Our new Clumber puppy Icare is settling in very well, in fact I am sure he now thinks he owns the place. We did library shift at the chateau a few weeks ago, and left him to have a wander around the grounds. After a few minutes he came trotting in with a pair of glasses carefully held in his mouth. He presented these to me very proudly! They turned out to belong to a previous guest at the chateau, who had look everywhere for them – he is now the toast of Pennsylvania! He also watches TV, especially if there are animals being shown, and he barks at other dogs that appear.

We have carried on with our picnic days out – had a very nice day out near Tulle, and another near Rocamadour. On one of the days out I was keen to find the Chateau de Buzaneix, having seen a picture of a lovely little chateau surrounded by a moat. The description said it was not easy to find. We actually found the sign to it, indicating it was down a fairly rough track. We drove down this quite gingerly, to find that the place was very firmly closed and marked as private. Also there was nowhere to turn around, so we had to carry on down a track that degenerated even more. We emerged thankful we still had an exhaust!      

From there we went to the Chateau de Val, and from the number of car parking places, in the summer this is very popular, and with good reason. A lovely building on the edge of a beautiful lake. We also found some wonderful views over the upper Dordogne valley. 

A brief day out on my own was to meet up with someone selling a Flymo lawn mower, near Limoges Airport.  I hope that it will make it slightly easier to curb our jungle, although it is still in our local garage being serviced. I was also able to visit an Asian supermarket near the airport, to stock up on some of the more exotic ingredients you can’t find in the local supermarkets.

Just when I thought I would forget about my tiny business, I actually got a job. It was to do floorplans and photos for a large manoir just south of Limoges. Good fun and it seemed to go OK. The strange thing was the place was located only a kilometre or so from a breeder of Irish Wolfhound puppies we had visited a couple of months earlier. Apparently my nearest and dearest tell me that this is NOT a sign. But the pups are so cute….

Although we aren’t members of the Correze branch of the Franco British Chamber of Commerce and Industry any more we were invited to an event in Brive organised by the new person running it.  We were to do some networking, socialise, eat and watch Brive play Gloucester in the second tier European rugby competition. It proved an interesting evening, held in a local sports centre. The networking and socialising went well, the meal took a very long time to order and by the time we finished eating, Brive were well on the way to losing by 55 points to nil, so we didn’t stay too much longer.

Rachel very kindly gave me her old IPhone 4S, and it has only taken 5 months to get it working! Unfortunately when she finished her contract in UK it was locked, and apparently Orange is the most difficult network to unlock. Of course Orange France couldn’t do it, and, amazingly, neither could Orange UK. Eventually, with lots of help from Carol and Terry, I did get a working mobile. I checked the tariffs here, and found that for the amount I had been paying for my landline, internet and mobile – no calls included, I could pay 4€ more each month and get loads of free landline calls and mobile internet time.  

Got stung by a mosquito or other unpleasant flying thing a few weeks ago, and it had to be on the bottom joint of my ring finger. It swelled up beautifully, so visit to the doctor who gave me a prescription for loads of antibiotics and sent me straight to the jewellers to have my wedding ring sawn off – and that was fun! All back to normal now, and the ring has been repaired (slightly larger) and it is back in place.

We are getting quite excited about visiting Rachel in New York over Christmas, more about all that next time!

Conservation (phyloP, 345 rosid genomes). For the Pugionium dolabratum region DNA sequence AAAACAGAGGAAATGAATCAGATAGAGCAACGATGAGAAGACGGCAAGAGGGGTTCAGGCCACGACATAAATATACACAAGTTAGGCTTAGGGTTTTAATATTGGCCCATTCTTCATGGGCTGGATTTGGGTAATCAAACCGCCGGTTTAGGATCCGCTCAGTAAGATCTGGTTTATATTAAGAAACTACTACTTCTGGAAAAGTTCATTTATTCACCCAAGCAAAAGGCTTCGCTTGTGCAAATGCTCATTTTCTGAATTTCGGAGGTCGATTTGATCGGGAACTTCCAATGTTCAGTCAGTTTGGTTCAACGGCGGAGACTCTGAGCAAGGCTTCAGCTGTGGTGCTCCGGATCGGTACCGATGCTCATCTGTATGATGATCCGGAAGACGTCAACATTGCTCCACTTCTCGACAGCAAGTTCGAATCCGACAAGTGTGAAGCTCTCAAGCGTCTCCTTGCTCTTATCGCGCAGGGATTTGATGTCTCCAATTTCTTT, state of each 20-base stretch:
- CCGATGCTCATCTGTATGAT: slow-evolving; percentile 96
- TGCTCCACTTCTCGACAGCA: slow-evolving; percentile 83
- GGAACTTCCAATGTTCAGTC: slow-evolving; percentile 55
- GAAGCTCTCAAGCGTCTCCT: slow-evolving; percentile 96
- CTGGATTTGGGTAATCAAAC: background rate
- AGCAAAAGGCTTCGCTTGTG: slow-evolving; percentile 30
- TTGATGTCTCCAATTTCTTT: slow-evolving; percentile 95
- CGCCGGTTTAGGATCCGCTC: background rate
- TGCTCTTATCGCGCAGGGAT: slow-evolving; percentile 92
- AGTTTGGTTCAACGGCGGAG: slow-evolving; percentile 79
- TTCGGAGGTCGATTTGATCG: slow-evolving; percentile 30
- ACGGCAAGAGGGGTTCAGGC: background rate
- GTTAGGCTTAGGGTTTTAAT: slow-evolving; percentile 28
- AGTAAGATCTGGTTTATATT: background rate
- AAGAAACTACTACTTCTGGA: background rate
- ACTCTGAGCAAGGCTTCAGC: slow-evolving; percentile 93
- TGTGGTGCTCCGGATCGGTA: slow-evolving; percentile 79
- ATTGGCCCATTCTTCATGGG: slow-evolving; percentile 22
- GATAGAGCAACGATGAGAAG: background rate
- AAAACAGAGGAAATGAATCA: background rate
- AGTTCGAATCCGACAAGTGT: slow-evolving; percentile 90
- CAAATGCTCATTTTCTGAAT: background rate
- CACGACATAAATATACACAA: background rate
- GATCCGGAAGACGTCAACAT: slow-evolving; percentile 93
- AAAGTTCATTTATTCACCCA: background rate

Monday, 1 September 2014


According to the French tourist industry Summer is officially open. We went out for a picnic yesterday – the last Saturday in August – and many cafes, campsites and attractions seemed to have shut already. I think that the coming Monday is the Rentré, or back to school day. Anyway we had a very enjoyable picnic, topped off later with wonderful ice cream sundaes at a café on the bank of the Dordogne in Argentat. We had the picnic in a small parking area which was at the start of a path leading to cave in the cliffs overlooking the Dordogne, and which had been a hideout for one of the earliest resistance groups. 

Back to chronology.

First things first – Bertie is fine. He hasn’t looked back since his operation, and seems to be in pretty good health. He also has some competition, of which more later.

At the end of June we decided to take a short break, and had a couple of nights in a really nice hotel on the Atlantic coast. We had a nice easy run down, stopping in the town of Cahors, where we visited the lovely bridge. 

The hotel was the Hype Hotel in Biscarosse, built and run by a French / Rhodesian couple to their own specifications – highly recommended. Biscarosse is only a couple of miles from the sea, but is on a large bay, and is, of course, the home of the French seaplane. The villages on the coast south of Biscarosse itself were all fairly well developed, all sand and surf. There aren’t any harbours on this stretch, so no quaint undiscovered fishing villages. Arcachon to the north is the large town and port, and reputedly very attractive. I say reputedly because when we went there the holidays had obviously just started, and the place was absolutely bursting at the seams.

On the way back we came through the small town of Eymet in the Dordogne. At first glance this is a delightful bastide town, but it has the reputation of being the most “Anglicized” town in the Dordogne. Some estimates say up to a third of the residents are Brits, and certainly all the shops are carefully bi-lingual. It gave the idea for a ghastly TV programme called “Little England”, in which a plummy voiced presenter talked of “Blighty” and introduced ex-pats who really, really missed their fish and chips and beer. Very false, and we are well aware that the producers induced people to do and say things that were for dramatic effect, not veracity.

Just got back in touch with two of my long lost cousins, Di and Trish Hetherington, after over 30 years. They now live in Dorset, so we are looking forward to meeting and catching up one day soon.